Baseball: Vulcans expect Sharks to bring more bite this time around

  • UH-Hilo pitcher Kyle Alcorn pitches the ball to HPU during a game on Saturday, March 27, 2021.

UH-Hilo baseball coach Kallen Miyataki knows Hawaii Pacific will be wearing the same uniforms but won’t be the same team.

The Sharks visited last weekend and lost three of four games, but they were plagued by issues from a lack of practice: errors and free passes (walks and hit batters).

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In four games, they had four errors and 24 free passes. The Vulcans, who dealt with wet weather, weren’t much better. They had five errors and 23 free passes.

UHH (3-4, 3-1 PacWest) and HPU (1-7, 1-3) begin a four-game reunion starting at noon Saturday at the campus field.

“It should be a fun series again,” Miyataki said. “They didn’t have a lot of practice, and it showed. They had a rough time getting prepared.

“But they’ll be formidable down the road. They’ve got four kids who touch 90 mph, and one of them is a local kid.”

HPU’s four hard-throwing bullpen arms are senior Grant Dragmire and freshmen Daniel Cortez, Nico Gomez and Makani Quia, from Oahu’s Waipahu High.

Freshman starter Gavin Pringle and sophomore Cole Mayeshiro don’t throw as hard but know how to change speeds and keep the ball down.

That’s five pitchers UHH will see a lot for this season and the next three or four years. Dragmire and third baseman Joseph Gallagher, who batted 2 for 15 with a homer, are eligible to retain their class standings next year under the NCAA’s coronavirus status.

“Dragmire is a tough guy, and Pringle came right at us,” Miyataki said. “Mayeshiro changes speeds, and we have a hard time with pitchers who throw in the mid-80s and change speeds. Hopefully, we’ll make an adjustment this week.”

What the Vulcans saw last week was HPU’s scouting report, especially how the defense was aligned.

For example, when Kobie Russell was at the plate, the Sharks went into an extreme pull-shift alignment.

In one game, Russell, a left-handed batter, hit an ordinary flyball to left field. If the defense is aligned normally, Cole Kashimoto takes two steps to catch a routine flyball.

But he had to run so far and when he dived, the ball fell right in front of him, and Russell had an easy RBI double.

So why doesn’t Russell and the other Vulcans hit against the shift to pick up easy basehits?

“First of all, it’s not easy to make contact. You fail more than you succeed,” Miyataki said. “Yes, they have scouting reports, but hat’s off to Kashimoto. He played a hell of a series. He’s fast and quick and the reason they stayed in the game.

“Our pitchers had a tough time pitching to him. I told them you can’t focus on him. That’s not your call. It’s the umpire’s. You have to make the adjustment.”

Miyataki is right about making contact. It’s not like shooting a free throw in basketball. Even the world’s worst shooters can hit 52.7 percent, which is Shaquille O’Neal’s career average.

The Vulcans will update their scouting report on Kashimoto, who batted 3 for 11, drew two walks, and had three RBIs. They played Little League shallow depth against him, and he burned them when he cracked a ball over an outfielder’s head.

He may be 5 foot 3 but he shows as much power as players far bigger than him. Pitchers are doing him a favor when they try to throw fastballs by him.

That’s the dilemma for baseball coaches today, especially pitching gurus like Miyataki.

“That’s the trend today. Everybody wants to play pro ball,” he said. “The reality is they want to show how hard they can throw. The MLB average is 94 mph, and they haven’t learned how to pitch yet. They don’t understand pitchability, changing speeds.”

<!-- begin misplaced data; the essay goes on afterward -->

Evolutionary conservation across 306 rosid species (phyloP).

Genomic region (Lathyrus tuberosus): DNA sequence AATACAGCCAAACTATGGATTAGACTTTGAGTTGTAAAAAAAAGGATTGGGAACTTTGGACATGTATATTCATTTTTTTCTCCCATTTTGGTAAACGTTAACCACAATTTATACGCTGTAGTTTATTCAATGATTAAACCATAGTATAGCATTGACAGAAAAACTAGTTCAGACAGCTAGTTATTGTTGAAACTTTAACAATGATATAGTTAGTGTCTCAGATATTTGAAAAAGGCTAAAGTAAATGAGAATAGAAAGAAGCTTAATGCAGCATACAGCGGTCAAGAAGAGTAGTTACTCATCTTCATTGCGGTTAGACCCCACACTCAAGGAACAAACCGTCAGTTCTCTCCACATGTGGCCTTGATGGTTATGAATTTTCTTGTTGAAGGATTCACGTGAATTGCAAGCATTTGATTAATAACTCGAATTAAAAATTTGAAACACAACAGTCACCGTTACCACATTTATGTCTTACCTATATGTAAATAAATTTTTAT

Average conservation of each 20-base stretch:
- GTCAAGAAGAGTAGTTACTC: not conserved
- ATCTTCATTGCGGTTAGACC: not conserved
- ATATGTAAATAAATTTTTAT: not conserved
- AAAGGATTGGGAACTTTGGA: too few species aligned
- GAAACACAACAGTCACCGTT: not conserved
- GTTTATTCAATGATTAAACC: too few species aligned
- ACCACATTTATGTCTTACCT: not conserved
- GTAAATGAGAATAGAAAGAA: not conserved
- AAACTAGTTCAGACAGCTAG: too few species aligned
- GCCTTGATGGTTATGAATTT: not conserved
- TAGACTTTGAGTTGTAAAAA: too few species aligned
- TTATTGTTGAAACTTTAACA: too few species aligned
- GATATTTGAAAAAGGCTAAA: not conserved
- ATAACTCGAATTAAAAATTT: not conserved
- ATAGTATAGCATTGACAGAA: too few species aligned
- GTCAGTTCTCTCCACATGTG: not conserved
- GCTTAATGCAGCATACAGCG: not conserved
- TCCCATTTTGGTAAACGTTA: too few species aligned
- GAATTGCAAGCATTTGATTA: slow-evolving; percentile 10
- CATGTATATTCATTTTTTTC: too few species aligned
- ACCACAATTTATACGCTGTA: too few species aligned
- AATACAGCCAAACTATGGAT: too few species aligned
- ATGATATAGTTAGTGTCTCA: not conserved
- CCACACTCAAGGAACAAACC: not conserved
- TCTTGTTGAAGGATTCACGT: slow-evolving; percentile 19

Miyataki is a historian of pitchers who knew how to upset timing, masters like Greg Maddux and his left-handed clone, Jamie Moyer, who threw 84 mph but won 269 games and pitched for 25 years until age 47.

If Moyer could survive and get outs with a below-average fastball but a plus-plus changeup, couldn’t the Vulcans do the same thing?

That’s what he’s always trying to teach his pitchers, how to master the art of upsetting timing and their emotions. It’s a reason he has one of college’s baseball’s slowest walks to the mound when he talks to his pitchers.

“It’s not too much about mechanics,” he said. “It’s how they’re feeling on the mound. When I walk to the mound, I’m looking at their eyes, their perspiration, how they’re feeling. We trust what we do in practice. It’s more a mental issue. It applies the higher level you go.”

Junior left-hander Kyle Alcorn (1-1, 1,86 ERA) has established himself as the staff ace. Junior transfer lefty Cameron Scudder (0-1, 2.61) is the clear No. 2 arm. Jonathan Buhl (0-0, 18.00), a junior transfer right-hander, has pitched just four innings.

Freshman right-hander Christian DeJesus (0-1, 4.91), from Kamehameha-Kapalama, or senior right-hander Brandyn Lee-Lehano (0-0, 3.75) are candidates for the No. 4 spot, depending on how much Lee-Lehano is used in relief.

Trey Yukumoto (.353 batting average), Chris Aubort (.348), Casey Yamauchi (.333), and Brandyn Yoshida (.294) have been UHH’s top hitters. Aubort (.609 slugging) is a scoring-threat and run-producing leadoff hitter. He’s usually slugging his way to scoring position or knocking someone in.

But it’s Russell, like Gallagher, who terrorizes pitchers. Make a mistake against either hitter and the ball is deposited on a hill somewhere over the outfield fence.

“Trey is a smart kid, not really big but plays with savvy,” Miyataki said. “He learned a lot from his dad (Garrett, a Vulcan assistant).

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“But it’s Kobie they fear. They’re careful to throw him strikes.”

If the Sharks do, hopefully, there are runners on base, and Russell smokes a ball to left field, where everyone can run forever.

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